1. The Fountain, directed by Darren Aronofsky
This film is a giant tragic spitwad. Not only does it have some of the worst acting by an already bad actor, Hugh Jackman, but it is so poorly edited and its script so hilariously shallow, the concepts it tries to portray (love and mortality, I suppose) are utterly confused. Well. Maybe that's the point. And maybe with a better cast and a stronger script, the interwoven storylines might've worked. Apparently, the script went through several drafts over several years; perhaps Aronofsky should've worked on it a little more, or perhaps, not quite as much. There are some really pretty scenes though.
2. X-Men III: The Last Stand, directed by Brett Ratner
After Xavier dies there is a scene of his wheelchair in his office or whatever with some sad music playing. I laughed so hard in the theater at this ridiculous moment that, not only did the two friends I was with begin laughing, several rows of people in front of and behind us snickered and giggled as well. That's how bad this movie is.
3. Atonement, directed by Joe Wright
Atonement has an amazing five-minute tracking shot two-thirds of the way into the film. It's a beautiful, moving moment of soldiers on the beach at Dunkirk. Unfortunately, it's really the only thing that's worth watching in this film. Otherwise, I found the film messy and stilted; in particular, the plot and its "twist" at the end were so ridiculous that any sort of meaning or resolution was lost to me.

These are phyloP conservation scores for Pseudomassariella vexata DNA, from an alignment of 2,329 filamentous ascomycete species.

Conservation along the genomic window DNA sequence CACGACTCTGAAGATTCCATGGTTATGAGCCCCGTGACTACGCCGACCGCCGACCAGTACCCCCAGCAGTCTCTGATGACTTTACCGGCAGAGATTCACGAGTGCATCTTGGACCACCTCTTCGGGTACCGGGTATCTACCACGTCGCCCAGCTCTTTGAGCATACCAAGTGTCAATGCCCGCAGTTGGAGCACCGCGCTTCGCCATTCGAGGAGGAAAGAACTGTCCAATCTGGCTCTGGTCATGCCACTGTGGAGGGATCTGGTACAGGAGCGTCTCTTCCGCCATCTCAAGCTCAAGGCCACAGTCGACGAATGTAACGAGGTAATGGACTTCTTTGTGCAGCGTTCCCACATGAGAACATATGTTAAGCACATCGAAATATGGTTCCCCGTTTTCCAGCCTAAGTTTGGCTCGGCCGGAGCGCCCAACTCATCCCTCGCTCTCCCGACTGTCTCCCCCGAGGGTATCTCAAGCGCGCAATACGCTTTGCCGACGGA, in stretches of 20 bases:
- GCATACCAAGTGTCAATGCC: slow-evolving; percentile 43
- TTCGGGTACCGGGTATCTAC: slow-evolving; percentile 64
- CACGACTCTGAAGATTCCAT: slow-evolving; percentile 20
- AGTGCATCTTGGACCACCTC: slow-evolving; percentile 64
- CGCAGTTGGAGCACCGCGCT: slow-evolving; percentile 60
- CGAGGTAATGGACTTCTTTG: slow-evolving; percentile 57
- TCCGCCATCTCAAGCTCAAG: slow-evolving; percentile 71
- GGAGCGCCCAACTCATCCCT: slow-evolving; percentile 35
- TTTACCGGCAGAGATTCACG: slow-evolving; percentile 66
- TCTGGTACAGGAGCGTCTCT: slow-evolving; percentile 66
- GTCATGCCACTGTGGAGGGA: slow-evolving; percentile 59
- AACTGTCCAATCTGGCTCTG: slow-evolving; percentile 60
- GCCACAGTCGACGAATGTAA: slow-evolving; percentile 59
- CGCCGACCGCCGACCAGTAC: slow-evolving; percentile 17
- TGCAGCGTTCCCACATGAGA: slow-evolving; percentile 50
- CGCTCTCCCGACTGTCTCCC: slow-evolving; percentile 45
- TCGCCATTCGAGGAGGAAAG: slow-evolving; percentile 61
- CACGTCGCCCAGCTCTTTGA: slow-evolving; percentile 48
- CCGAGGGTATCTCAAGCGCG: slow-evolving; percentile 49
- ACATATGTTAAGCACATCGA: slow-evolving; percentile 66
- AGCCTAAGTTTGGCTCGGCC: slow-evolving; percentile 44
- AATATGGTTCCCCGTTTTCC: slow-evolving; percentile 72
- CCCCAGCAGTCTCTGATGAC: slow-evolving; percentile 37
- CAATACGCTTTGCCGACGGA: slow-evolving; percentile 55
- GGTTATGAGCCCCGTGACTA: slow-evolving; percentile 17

4. 300, directed by Frank Miller
I haven't counted how many times Gerard Butler screams "Sparta!," but I'm pretty sure it's around 90, which is almost once per minute. The film is historically inaccurate in a lot of ways, not that that always makes a film suck, but add to it the stupid dialogue, the over-the-top special effects and the portrayal of the Persians, and what you have is a trite action-packed film that is unaware of its own ignorance.
5. Garden State, directed by Zach Braff
This film supposedly has all the quirk and charm of an "indie" movie and the sappiness of your typical Hollywood rom-com, which is apparently why it has had such mass appeal. I don't think the film has much of either of these characteristics and, the parts it does emphasize, I found to be grossly amateurish. Granted, it's Braff's first script and he may, if he continues to write and direct, make something less pretentious and less like "a kid who's watched too many indie movies," but until then, this is what we have. And it isn't original or compelling.
Do you agree or disagree with any of these? Why? What movies have you seen that are terrible and why?